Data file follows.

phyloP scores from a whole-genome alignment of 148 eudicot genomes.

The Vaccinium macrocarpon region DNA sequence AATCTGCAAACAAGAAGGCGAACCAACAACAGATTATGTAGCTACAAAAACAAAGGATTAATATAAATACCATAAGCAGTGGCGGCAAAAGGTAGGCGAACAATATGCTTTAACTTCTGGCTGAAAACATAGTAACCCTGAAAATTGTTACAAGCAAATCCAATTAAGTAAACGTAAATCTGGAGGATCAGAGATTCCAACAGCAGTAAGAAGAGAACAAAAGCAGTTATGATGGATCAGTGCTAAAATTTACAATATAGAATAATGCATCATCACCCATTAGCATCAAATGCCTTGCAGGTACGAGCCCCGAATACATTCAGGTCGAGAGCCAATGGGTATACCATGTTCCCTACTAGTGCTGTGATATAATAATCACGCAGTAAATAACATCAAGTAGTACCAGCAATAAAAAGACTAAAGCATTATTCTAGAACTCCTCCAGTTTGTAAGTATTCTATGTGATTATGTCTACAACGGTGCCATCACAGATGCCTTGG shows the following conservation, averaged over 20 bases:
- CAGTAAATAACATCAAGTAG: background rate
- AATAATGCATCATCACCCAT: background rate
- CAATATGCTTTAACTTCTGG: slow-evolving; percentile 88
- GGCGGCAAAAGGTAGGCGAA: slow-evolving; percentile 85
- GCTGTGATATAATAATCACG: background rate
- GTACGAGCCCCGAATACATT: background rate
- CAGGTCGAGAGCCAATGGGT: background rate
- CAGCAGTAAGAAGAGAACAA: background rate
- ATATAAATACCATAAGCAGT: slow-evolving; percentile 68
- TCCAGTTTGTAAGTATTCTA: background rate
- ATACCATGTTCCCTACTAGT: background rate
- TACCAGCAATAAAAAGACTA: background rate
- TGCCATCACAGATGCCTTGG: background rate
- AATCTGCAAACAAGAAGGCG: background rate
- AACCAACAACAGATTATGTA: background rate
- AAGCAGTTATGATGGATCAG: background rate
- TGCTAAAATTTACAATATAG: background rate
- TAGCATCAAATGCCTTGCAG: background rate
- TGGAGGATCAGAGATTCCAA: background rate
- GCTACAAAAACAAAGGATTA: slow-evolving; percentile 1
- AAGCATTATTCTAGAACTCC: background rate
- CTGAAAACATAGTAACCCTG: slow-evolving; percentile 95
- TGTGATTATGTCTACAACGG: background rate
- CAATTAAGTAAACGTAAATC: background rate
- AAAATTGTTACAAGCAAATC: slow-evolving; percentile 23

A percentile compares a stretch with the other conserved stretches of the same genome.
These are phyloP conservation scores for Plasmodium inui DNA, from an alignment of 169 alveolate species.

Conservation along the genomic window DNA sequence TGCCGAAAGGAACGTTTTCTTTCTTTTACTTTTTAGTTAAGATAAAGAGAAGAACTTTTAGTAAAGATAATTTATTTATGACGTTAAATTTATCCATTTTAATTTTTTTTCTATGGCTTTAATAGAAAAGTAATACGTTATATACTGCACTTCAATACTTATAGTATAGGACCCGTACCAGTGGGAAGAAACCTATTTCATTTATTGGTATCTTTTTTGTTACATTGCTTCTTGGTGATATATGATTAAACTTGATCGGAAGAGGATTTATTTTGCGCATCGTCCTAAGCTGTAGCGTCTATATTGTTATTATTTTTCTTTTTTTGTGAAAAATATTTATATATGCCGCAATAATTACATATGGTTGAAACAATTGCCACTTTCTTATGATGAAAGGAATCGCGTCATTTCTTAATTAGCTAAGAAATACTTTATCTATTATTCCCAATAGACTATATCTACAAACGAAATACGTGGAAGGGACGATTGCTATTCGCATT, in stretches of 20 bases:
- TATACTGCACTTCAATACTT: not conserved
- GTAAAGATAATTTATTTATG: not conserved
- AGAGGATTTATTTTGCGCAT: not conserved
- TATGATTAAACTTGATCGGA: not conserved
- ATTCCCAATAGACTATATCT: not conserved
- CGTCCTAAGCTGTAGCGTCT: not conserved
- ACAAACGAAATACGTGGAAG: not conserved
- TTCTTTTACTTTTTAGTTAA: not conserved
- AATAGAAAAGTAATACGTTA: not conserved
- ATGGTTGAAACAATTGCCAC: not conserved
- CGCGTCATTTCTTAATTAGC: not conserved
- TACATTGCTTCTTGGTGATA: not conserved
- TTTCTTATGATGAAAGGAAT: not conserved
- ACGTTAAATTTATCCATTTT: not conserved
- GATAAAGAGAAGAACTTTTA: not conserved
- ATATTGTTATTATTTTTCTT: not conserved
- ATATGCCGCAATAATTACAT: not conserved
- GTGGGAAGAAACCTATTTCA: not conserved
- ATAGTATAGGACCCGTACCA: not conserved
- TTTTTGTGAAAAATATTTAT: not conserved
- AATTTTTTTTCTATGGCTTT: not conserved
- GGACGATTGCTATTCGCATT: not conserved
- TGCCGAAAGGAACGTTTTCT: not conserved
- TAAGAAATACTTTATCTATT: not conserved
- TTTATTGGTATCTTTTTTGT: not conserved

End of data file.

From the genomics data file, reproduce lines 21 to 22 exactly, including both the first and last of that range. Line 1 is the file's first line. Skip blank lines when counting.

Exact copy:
- TGGAGGATCAGAGATTCCAA: background rate
- GCTACAAAAACAAAGGATTA: slow-evolving; percentile 1